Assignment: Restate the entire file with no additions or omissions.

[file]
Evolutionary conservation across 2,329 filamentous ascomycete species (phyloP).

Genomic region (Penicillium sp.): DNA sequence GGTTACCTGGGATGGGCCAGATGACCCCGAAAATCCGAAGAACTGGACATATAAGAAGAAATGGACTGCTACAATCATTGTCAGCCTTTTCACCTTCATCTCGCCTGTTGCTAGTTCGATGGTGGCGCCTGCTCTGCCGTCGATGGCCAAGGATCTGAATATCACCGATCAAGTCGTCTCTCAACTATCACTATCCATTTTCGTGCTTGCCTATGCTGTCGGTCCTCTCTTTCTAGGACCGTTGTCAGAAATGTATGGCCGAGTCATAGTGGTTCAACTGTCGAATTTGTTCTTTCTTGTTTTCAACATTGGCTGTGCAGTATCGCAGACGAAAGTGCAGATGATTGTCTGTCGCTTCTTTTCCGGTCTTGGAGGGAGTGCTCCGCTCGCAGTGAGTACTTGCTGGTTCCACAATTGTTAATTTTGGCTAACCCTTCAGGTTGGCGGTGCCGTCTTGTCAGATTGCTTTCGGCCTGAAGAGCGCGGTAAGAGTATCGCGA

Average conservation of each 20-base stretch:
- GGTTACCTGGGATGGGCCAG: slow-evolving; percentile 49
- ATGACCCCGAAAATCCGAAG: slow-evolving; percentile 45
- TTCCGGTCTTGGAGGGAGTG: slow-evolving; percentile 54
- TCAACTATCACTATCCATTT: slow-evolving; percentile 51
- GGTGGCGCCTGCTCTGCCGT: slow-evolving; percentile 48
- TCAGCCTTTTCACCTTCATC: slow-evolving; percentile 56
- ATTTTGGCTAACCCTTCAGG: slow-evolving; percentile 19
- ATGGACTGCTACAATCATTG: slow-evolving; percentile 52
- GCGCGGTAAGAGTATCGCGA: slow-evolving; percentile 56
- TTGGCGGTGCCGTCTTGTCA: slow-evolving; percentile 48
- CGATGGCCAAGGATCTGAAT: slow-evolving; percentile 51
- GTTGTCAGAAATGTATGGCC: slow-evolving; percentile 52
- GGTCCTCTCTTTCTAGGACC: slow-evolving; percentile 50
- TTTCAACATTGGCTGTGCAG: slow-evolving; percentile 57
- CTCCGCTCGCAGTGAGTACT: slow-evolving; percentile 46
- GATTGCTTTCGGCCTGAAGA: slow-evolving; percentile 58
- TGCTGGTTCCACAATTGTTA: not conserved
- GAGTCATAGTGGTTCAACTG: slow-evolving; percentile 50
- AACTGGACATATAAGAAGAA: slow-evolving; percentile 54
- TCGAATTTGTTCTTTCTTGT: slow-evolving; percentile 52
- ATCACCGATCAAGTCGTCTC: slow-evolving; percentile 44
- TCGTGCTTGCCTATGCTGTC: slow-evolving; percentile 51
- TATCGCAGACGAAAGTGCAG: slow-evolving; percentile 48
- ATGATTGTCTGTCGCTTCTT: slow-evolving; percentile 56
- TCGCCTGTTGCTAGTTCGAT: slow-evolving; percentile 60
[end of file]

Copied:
Evolutionary conservation across 2,329 filamentous ascomycete species (phyloP).

Genomic region (Penicillium sp.): DNA sequence GGTTACCTGGGATGGGCCAGATGACCCCGAAAATCCGAAGAACTGGACATATAAGAAGAAATGGACTGCTACAATCATTGTCAGCCTTTTCACCTTCATCTCGCCTGTTGCTAGTTCGATGGTGGCGCCTGCTCTGCCGTCGATGGCCAAGGATCTGAATATCACCGATCAAGTCGTCTCTCAACTATCACTATCCATTTTCGTGCTTGCCTATGCTGTCGGTCCTCTCTTTCTAGGACCGTTGTCAGAAATGTATGGCCGAGTCATAGTGGTTCAACTGTCGAATTTGTTCTTTCTTGTTTTCAACATTGGCTGTGCAGTATCGCAGACGAAAGTGCAGATGATTGTCTGTCGCTTCTTTTCCGGTCTTGGAGGGAGTGCTCCGCTCGCAGTGAGTACTTGCTGGTTCCACAATTGTTAATTTTGGCTAACCCTTCAGGTTGGCGGTGCCGTCTTGTCAGATTGCTTTCGGCCTGAAGAGCGCGGTAAGAGTATCGCGA

Average conservation of each 20-base stretch:
- GGTTACCTGGGATGGGCCAG: slow-evolving; percentile 49
- ATGACCCCGAAAATCCGAAG: slow-evolving; percentile 45
- TTCCGGTCTTGGAGGGAGTG: slow-evolving; percentile 54
- TCAACTATCACTATCCATTT: slow-evolving; percentile 51
- GGTGGCGCCTGCTCTGCCGT: slow-evolving; percentile 48
- TCAGCCTTTTCACCTTCATC: slow-evolving; percentile 56
- ATTTTGGCTAACCCTTCAGG: slow-evolving; percentile 19
- ATGGACTGCTACAATCATTG: slow-evolving; percentile 52
- GCGCGGTAAGAGTATCGCGA: slow-evolving; percentile 56
- TTGGCGGTGCCGTCTTGTCA: slow-evolving; percentile 48
- CGATGGCCAAGGATCTGAAT: slow-evolving; percentile 51
- GTTGTCAGAAATGTATGGCC: slow-evolving; percentile 52
- GGTCCTCTCTTTCTAGGACC: slow-evolving; percentile 50
- TTTCAACATTGGCTGTGCAG: slow-evolving; percentile 57
- CTCCGCTCGCAGTGAGTACT: slow-evolving; percentile 46
- GATTGCTTTCGGCCTGAAGA: slow-evolving; percentile 58
- TGCTGGTTCCACAATTGTTA: not conserved
- GAGTCATAGTGGTTCAACTG: slow-evolving; percentile 50
- AACTGGACATATAAGAAGAA: slow-evolving; percentile 54
- TCGAATTTGTTCTTTCTTGT: slow-evolving; percentile 52
- ATCACCGATCAAGTCGTCTC: slow-evolving; percentile 44
- TCGTGCTTGCCTATGCTGTC: slow-evolving; percentile 51
- TATCGCAGACGAAAGTGCAG: slow-evolving; percentile 48
- ATGATTGTCTGTCGCTTCTT: slow-evolving; percentile 56
- TCGCCTGTTGCTAGTTCGAT: slow-evolving; percentile 60